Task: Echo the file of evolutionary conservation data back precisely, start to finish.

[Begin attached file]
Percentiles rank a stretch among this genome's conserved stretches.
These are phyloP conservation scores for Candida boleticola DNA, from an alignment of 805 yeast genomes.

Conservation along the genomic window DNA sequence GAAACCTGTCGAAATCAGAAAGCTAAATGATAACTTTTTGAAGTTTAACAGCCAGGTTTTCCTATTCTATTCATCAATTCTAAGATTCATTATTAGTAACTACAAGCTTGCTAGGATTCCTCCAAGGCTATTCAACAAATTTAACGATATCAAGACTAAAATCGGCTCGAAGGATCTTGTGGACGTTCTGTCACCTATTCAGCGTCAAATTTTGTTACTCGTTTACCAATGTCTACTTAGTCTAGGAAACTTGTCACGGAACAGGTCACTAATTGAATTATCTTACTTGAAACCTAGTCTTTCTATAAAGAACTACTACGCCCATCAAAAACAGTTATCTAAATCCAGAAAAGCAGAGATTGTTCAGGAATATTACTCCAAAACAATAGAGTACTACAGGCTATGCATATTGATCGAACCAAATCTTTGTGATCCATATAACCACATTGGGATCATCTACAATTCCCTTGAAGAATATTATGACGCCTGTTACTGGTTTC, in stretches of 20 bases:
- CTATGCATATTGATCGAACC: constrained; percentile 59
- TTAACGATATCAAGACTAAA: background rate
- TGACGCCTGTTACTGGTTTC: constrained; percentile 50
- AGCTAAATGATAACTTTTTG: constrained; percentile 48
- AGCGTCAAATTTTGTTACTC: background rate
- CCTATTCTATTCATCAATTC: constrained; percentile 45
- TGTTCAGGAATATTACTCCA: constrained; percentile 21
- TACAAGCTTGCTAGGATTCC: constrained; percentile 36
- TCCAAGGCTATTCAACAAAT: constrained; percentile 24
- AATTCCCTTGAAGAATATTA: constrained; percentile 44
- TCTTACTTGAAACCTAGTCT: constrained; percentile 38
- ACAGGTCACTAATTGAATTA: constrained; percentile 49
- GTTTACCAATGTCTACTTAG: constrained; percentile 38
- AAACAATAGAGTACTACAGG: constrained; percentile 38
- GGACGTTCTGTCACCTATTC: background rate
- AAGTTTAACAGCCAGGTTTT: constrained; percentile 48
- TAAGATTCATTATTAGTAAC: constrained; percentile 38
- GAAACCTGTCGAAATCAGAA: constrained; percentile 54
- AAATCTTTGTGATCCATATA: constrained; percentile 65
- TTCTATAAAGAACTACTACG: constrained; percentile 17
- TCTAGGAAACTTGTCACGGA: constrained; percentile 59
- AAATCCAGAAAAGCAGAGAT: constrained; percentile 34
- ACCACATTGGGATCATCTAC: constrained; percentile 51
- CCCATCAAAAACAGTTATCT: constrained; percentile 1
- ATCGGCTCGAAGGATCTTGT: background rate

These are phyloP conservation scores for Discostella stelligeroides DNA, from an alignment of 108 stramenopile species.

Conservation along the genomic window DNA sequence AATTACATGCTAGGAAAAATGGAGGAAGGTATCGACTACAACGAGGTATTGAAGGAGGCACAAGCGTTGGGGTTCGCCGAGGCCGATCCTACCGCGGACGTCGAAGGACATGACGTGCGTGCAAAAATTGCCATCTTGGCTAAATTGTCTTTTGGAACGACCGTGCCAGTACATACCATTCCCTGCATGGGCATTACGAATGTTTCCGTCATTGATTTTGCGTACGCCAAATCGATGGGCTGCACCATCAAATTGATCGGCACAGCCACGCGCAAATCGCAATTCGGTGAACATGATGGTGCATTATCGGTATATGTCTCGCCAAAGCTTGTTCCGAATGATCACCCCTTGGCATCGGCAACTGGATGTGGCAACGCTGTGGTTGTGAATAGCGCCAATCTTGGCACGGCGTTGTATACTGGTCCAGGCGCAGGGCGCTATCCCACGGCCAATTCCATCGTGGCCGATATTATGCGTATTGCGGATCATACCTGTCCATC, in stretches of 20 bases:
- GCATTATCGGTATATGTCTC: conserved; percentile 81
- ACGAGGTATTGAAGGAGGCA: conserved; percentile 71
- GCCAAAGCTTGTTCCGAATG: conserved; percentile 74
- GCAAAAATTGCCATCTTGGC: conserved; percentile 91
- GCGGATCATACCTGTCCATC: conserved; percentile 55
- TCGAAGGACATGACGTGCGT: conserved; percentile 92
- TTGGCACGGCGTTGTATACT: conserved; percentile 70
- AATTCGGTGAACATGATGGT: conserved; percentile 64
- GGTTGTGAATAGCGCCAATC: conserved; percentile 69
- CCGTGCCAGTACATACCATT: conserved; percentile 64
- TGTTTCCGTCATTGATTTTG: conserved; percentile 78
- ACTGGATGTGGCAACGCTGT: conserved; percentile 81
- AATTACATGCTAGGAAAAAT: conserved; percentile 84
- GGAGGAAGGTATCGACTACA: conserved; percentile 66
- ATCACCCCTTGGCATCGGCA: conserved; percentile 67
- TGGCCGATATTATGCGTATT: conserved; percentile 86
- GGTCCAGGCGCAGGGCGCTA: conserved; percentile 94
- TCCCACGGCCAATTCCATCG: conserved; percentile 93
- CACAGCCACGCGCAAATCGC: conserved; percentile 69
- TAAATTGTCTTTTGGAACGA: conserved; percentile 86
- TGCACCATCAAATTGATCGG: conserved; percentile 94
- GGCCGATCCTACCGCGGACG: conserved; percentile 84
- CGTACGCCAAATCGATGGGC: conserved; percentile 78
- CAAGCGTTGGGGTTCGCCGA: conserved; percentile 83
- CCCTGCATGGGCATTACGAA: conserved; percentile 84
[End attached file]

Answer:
Percentiles rank a stretch among this genome's conserved stretches.
These are phyloP conservation scores for Candida boleticola DNA, from an alignment of 805 yeast genomes.

Conservation along the genomic window DNA sequence GAAACCTGTCGAAATCAGAAAGCTAAATGATAACTTTTTGAAGTTTAACAGCCAGGTTTTCCTATTCTATTCATCAATTCTAAGATTCATTATTAGTAACTACAAGCTTGCTAGGATTCCTCCAAGGCTATTCAACAAATTTAACGATATCAAGACTAAAATCGGCTCGAAGGATCTTGTGGACGTTCTGTCACCTATTCAGCGTCAAATTTTGTTACTCGTTTACCAATGTCTACTTAGTCTAGGAAACTTGTCACGGAACAGGTCACTAATTGAATTATCTTACTTGAAACCTAGTCTTTCTATAAAGAACTACTACGCCCATCAAAAACAGTTATCTAAATCCAGAAAAGCAGAGATTGTTCAGGAATATTACTCCAAAACAATAGAGTACTACAGGCTATGCATATTGATCGAACCAAATCTTTGTGATCCATATAACCACATTGGGATCATCTACAATTCCCTTGAAGAATATTATGACGCCTGTTACTGGTTTC, in stretches of 20 bases:
- CTATGCATATTGATCGAACC: constrained; percentile 59
- TTAACGATATCAAGACTAAA: background rate
- TGACGCCTGTTACTGGTTTC: constrained; percentile 50
- AGCTAAATGATAACTTTTTG: constrained; percentile 48
- AGCGTCAAATTTTGTTACTC: background rate
- CCTATTCTATTCATCAATTC: constrained; percentile 45
- TGTTCAGGAATATTACTCCA: constrained; percentile 21
- TACAAGCTTGCTAGGATTCC: constrained; percentile 36
- TCCAAGGCTATTCAACAAAT: constrained; percentile 24
- AATTCCCTTGAAGAATATTA: constrained; percentile 44
- TCTTACTTGAAACCTAGTCT: constrained; percentile 38
- ACAGGTCACTAATTGAATTA: constrained; percentile 49
- GTTTACCAATGTCTACTTAG: constrained; percentile 38
- AAACAATAGAGTACTACAGG: constrained; percentile 38
- GGACGTTCTGTCACCTATTC: background rate
- AAGTTTAACAGCCAGGTTTT: constrained; percentile 48
- TAAGATTCATTATTAGTAAC: constrained; percentile 38
- GAAACCTGTCGAAATCAGAA: constrained; percentile 54
- AAATCTTTGTGATCCATATA: constrained; percentile 65
- TTCTATAAAGAACTACTACG: constrained; percentile 17
- TCTAGGAAACTTGTCACGGA: constrained; percentile 59
- AAATCCAGAAAAGCAGAGAT: constrained; percentile 34
- ACCACATTGGGATCATCTAC: constrained; percentile 51
- CCCATCAAAAACAGTTATCT: constrained; percentile 1
- ATCGGCTCGAAGGATCTTGT: background rate

These are phyloP conservation scores for Discostella stelligeroides DNA, from an alignment of 108 stramenopile species.

Conservation along the genomic window DNA sequence AATTACATGCTAGGAAAAATGGAGGAAGGTATCGACTACAACGAGGTATTGAAGGAGGCACAAGCGTTGGGGTTCGCCGAGGCCGATCCTACCGCGGACGTCGAAGGACATGACGTGCGTGCAAAAATTGCCATCTTGGCTAAATTGTCTTTTGGAACGACCGTGCCAGTACATACCATTCCCTGCATGGGCATTACGAATGTTTCCGTCATTGATTTTGCGTACGCCAAATCGATGGGCTGCACCATCAAATTGATCGGCACAGCCACGCGCAAATCGCAATTCGGTGAACATGATGGTGCATTATCGGTATATGTCTCGCCAAAGCTTGTTCCGAATGATCACCCCTTGGCATCGGCAACTGGATGTGGCAACGCTGTGGTTGTGAATAGCGCCAATCTTGGCACGGCGTTGTATACTGGTCCAGGCGCAGGGCGCTATCCCACGGCCAATTCCATCGTGGCCGATATTATGCGTATTGCGGATCATACCTGTCCATC, in stretches of 20 bases:
- GCATTATCGGTATATGTCTC: conserved; percentile 81
- ACGAGGTATTGAAGGAGGCA: conserved; percentile 71
- GCCAAAGCTTGTTCCGAATG: conserved; percentile 74
- GCAAAAATTGCCATCTTGGC: conserved; percentile 91
- GCGGATCATACCTGTCCATC: conserved; percentile 55
- TCGAAGGACATGACGTGCGT: conserved; percentile 92
- TTGGCACGGCGTTGTATACT: conserved; percentile 70
- AATTCGGTGAACATGATGGT: conserved; percentile 64
- GGTTGTGAATAGCGCCAATC: conserved; percentile 69
- CCGTGCCAGTACATACCATT: conserved; percentile 64
- TGTTTCCGTCATTGATTTTG: conserved; percentile 78
- ACTGGATGTGGCAACGCTGT: conserved; percentile 81
- AATTACATGCTAGGAAAAAT: conserved; percentile 84
- GGAGGAAGGTATCGACTACA: conserved; percentile 66
- ATCACCCCTTGGCATCGGCA: conserved; percentile 67
- TGGCCGATATTATGCGTATT: conserved; percentile 86
- GGTCCAGGCGCAGGGCGCTA: conserved; percentile 94
- TCCCACGGCCAATTCCATCG: conserved; percentile 93
- CACAGCCACGCGCAAATCGC: conserved; percentile 69
- TAAATTGTCTTTTGGAACGA: conserved; percentile 86
- TGCACCATCAAATTGATCGG: conserved; percentile 94
- GGCCGATCCTACCGCGGACG: conserved; percentile 84
- CGTACGCCAAATCGATGGGC: conserved; percentile 78
- CAAGCGTTGGGGTTCGCCGA: conserved; percentile 83
- CCCTGCATGGGCATTACGAA: conserved; percentile 84